Jump to content
  • Advertisement
Sign in to follow this  
blueshogun96

NVIDIA's Linux Driver legalities

This topic is 605 days old which is more than the 365 day threshold we allow for new replies. Please post a new topic.

If you intended to correct an error in the post then please contact us.

Recommended Posts

I had a brief discussion the other day about the legalities of the NVIDIA Linux driver, and none of us came to a concrete conclusion. Since I'm not a lawyer (and currently don't even have a dollar in my name to even afford a lawyer for the most part) I won't make the assumption here.

 

The question is this. Let's say I/we are building a customized Linux distribution based off of LFS or something, and this Linux distro's purpose were to be used for an embedded platform, such as an arcade cabinet. Would it be illegal to sell such an arcade cabinet if it has the official NVIDIA driver installed? The OS or the driver itself is not going to be sold or anything, but it since it's intending to make money, it seems like there'd be some legality issues. My initial thought was that it may be similar as someone selling their old PC that happened to have an NVIDIA card installed as well as the latest forceware, but then the reality that an arcade cabinet is a platform that is patented, licensed and sold for profit by a vendor, so that likely would be an issue.

 

http://www.nvidia.com/content/DriverDownload-March2009/licence.php?lang=us <- this is the license.

 

Although I won't say much about it, I once worked at Microsoft for the Surface Hub team. The 84" model uses a Quadro K2200 and a specialized driver. My assumption is that Microsoft had to contact NVIDIA and work out a deal with them, that or one of the devs basically just took out everything from the driver that was unnecessary, such as the OpenGL driver and so on. Now, I do understand that there is nouveau that could be used in place of the official driver, especially considering the license is MIT. Although nouveau lacks the performance of the official driver, it's shown some significant improvement within the last month, so depending on the game's visual complexity and feature integration, it may still be a feasible driver to use instead. And considering that it's open source, there's also the possibility of using the nouveau driver API directly (although that's significantly more work for someone who is not skilled in driver level development; and I am more used to Windows driver development practices).

 

Lastly, I know this is going to be brought up, so I'm going to address it to avoid the thread going off into a tangent for an extended amount of time. Are you really building an arcade cabinet? If so, are you seriously going to attempt to sell one in 2017 when you could just do id@xbox, steam, App Store, Google Play, Amazon, and so forth? The answer to both questions is yes. Back in 2010, I started a thread on coin-op game development (https://www.gamedev.net/topic/563187-coin-op-game-dev/). At the time, I didn't have any money, any sort of hardware to use, nor did I have a place of my own to live (I was technically homeless) so it had to be put on the backburner. Unfortunately, I never was able to have all three within the right time period as now I have the personal space to do/store it but I've been out of a job for 3 months so I can't buy the materials. If everything goes according to plan, I'll be out of the hole soon so I can actually attempt this and plan things out appropriately beforehand. And also, before it's mentioned, I know that the arcade business has been dying for years now and likely never will be the way it was back in the 90s. That is... if you're targeting the US. I would rather (almost exclusively) target Japan/Asia as it still has some market over there (and HTC is planning on opening up a certain number of arcades over there, and a small number in the US/UK). Also, SEGA still does a few arcade titles here and there, but most, if not all of them exclusively in Asia (Japan). Do I plan for it to be lucratively profitable? That's not my goal. It's a personal goal that I want to try at least once in my lifetime. If all else fails, I'll give it to one of my buddies who owns a bar downtown.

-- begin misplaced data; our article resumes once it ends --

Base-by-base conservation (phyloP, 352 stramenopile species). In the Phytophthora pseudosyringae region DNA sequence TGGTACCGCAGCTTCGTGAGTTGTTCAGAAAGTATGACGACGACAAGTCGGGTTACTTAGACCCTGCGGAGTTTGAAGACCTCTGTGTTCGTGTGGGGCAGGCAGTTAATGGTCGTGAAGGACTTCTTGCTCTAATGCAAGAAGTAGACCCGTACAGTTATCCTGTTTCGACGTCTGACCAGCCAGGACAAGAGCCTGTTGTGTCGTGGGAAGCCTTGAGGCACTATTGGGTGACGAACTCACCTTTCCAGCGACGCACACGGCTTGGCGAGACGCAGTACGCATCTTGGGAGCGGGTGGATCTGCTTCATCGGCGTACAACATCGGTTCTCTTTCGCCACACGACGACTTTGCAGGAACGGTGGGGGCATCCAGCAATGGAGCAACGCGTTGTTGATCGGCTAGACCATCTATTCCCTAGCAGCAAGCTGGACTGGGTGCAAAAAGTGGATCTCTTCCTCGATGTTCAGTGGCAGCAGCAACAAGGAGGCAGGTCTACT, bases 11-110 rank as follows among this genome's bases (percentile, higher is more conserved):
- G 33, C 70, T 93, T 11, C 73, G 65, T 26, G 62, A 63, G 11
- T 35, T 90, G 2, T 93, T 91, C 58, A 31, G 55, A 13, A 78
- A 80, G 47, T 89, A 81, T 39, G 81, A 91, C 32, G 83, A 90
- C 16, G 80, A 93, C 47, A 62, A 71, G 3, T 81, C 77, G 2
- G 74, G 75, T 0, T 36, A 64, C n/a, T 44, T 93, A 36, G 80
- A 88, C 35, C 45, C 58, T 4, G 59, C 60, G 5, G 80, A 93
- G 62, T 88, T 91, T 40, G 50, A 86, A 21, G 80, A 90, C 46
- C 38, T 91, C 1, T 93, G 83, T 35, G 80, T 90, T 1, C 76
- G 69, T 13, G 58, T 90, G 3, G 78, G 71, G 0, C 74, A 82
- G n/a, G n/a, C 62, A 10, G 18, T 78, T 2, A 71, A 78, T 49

So, that's where I'm coming from for the most part. I know some of you will try to talk me out of it, but I'm still going to try once.

 

What's your opinion on the legalities of the driver distribution? If the license is too much trouble or if nouveau does not suffice, then I will simply use AMD instead if necessary. Thanks in advance. Shogun

 

EDIT: Sorry for the lack of formatting.  I'm using Knoppix and my paragraphs did not get formatted somehow.

Edited by blueshogun96

Share this post


Link to post
Share on other sites
Advertisement

I would fire off an email to NVIDIA to make sure, but after skimming their EULA here http://docs.nvidia.com/cuda/eula/index.html#attachment-a I think you are fine. Particularly, you are allowed to redistribute the drivers, so I suppose it hinges upon this being considered a form of redistribution.

Great suggestion, but when I try to email NV, it's mostly redirecting me to their product support page.  I was expecting to be able to email someone who is qualified to answer directly, but if not then I guess I'll have to send the email and hope that they are willing to forward it to the right person.

 

Shogun

Share this post


Link to post
Share on other sites

Great suggestion, but when I try to email NV, it's mostly redirecting me


Try telephone or snailmail to the corporate office.

Share this post


Link to post
Share on other sites